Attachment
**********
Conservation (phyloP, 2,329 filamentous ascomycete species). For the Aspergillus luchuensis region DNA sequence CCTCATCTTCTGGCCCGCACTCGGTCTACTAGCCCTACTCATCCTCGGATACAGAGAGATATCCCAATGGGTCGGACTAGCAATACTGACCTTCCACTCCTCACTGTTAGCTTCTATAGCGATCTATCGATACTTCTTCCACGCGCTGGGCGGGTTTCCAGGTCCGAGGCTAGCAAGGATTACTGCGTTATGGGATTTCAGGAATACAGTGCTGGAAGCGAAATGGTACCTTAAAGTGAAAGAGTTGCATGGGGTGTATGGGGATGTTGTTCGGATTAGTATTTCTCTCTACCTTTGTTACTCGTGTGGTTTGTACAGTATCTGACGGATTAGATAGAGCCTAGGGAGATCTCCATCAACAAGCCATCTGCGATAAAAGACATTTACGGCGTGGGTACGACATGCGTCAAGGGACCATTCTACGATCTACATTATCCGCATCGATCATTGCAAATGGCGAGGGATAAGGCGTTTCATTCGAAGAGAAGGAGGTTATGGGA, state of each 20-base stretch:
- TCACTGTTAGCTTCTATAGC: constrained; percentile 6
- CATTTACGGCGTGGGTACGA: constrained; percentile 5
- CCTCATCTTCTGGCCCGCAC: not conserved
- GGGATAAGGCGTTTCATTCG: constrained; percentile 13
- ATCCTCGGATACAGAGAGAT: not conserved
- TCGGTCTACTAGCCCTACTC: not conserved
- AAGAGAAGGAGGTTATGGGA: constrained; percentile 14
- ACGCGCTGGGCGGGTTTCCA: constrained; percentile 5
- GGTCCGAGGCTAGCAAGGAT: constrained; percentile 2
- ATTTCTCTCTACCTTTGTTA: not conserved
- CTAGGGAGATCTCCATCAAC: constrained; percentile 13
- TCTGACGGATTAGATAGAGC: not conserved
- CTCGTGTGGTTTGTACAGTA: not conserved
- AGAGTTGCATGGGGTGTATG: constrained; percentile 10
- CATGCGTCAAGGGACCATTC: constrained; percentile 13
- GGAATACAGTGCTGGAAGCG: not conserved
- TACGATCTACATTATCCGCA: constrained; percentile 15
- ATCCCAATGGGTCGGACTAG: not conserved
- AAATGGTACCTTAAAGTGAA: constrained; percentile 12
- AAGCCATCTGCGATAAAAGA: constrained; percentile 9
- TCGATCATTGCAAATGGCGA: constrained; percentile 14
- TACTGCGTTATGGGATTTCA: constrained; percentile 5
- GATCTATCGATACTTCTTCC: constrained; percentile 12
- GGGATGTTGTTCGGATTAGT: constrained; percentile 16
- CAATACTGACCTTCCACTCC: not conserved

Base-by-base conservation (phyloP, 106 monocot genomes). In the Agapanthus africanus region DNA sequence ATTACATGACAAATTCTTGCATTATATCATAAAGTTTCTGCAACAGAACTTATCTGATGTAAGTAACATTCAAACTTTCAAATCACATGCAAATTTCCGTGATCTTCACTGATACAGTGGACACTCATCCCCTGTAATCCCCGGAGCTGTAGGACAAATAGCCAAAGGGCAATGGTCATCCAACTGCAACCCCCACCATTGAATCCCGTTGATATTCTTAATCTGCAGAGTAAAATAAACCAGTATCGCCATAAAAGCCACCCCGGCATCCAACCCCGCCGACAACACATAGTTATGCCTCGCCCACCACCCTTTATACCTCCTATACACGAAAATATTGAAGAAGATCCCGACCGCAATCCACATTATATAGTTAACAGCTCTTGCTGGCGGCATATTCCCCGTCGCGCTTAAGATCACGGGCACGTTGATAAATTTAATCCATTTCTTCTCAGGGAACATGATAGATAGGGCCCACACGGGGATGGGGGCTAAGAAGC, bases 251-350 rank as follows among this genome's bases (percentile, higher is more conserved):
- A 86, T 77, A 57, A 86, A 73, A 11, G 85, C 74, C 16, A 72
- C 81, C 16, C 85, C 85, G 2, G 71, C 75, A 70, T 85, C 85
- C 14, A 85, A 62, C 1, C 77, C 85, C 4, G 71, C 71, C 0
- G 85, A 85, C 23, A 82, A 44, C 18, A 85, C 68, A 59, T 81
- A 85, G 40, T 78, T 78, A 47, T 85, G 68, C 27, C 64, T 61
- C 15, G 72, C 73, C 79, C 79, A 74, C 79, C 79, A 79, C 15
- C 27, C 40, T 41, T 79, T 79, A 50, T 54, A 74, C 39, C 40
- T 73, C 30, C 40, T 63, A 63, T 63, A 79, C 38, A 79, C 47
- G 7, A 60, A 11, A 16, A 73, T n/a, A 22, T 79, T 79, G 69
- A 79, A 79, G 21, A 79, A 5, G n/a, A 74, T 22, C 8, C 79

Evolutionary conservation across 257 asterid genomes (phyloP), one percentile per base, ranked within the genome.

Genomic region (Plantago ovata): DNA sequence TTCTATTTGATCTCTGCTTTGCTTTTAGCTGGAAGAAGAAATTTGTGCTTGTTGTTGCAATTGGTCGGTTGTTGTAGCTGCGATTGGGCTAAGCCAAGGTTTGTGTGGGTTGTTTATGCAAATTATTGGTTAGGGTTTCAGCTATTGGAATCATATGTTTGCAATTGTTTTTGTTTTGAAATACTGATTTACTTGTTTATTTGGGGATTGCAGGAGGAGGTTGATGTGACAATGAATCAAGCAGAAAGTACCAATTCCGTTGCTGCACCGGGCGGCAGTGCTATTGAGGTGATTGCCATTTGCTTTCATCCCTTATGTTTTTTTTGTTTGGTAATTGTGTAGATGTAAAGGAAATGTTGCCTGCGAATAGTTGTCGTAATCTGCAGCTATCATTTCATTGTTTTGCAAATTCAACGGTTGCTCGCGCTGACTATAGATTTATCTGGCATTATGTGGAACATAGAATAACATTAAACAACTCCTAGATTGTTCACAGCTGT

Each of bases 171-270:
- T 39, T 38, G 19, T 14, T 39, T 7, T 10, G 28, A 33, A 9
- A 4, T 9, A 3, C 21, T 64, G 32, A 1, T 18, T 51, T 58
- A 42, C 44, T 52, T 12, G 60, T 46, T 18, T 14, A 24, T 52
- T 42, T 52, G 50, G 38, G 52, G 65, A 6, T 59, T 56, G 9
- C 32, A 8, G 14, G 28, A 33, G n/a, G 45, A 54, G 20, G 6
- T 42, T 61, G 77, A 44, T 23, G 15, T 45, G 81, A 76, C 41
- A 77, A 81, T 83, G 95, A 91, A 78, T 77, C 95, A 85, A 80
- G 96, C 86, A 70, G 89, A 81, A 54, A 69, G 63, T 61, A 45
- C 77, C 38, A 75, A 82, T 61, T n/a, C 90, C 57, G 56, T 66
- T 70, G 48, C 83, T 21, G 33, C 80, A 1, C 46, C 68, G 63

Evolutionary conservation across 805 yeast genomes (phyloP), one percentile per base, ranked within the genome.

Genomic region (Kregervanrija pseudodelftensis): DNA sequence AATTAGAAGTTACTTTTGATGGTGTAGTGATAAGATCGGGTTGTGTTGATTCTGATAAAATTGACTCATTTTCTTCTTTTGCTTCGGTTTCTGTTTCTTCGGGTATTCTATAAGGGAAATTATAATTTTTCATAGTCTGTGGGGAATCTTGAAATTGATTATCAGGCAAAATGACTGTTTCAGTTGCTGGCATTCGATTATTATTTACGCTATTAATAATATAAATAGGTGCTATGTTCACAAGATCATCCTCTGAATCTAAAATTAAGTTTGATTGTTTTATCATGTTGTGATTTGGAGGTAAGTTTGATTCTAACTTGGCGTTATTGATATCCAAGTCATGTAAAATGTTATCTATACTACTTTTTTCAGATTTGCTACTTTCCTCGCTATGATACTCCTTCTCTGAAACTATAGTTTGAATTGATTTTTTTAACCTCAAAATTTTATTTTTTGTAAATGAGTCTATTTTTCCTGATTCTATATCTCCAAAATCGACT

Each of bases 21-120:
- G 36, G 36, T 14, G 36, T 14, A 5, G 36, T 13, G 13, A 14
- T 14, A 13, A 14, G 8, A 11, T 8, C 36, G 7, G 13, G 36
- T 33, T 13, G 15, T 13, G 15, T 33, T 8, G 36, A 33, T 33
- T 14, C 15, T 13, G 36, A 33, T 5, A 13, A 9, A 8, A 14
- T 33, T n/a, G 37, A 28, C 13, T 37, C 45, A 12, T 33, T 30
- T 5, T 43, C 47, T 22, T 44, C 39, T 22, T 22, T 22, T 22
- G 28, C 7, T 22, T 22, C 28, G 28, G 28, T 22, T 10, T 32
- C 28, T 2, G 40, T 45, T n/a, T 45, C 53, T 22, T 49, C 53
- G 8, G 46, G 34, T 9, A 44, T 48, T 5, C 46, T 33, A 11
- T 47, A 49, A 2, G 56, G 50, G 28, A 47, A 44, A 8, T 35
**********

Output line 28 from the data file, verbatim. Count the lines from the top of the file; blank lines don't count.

- A 86, T 77, A 57, A 86, A 73, A 11, G 85, C 74, C 16, A 72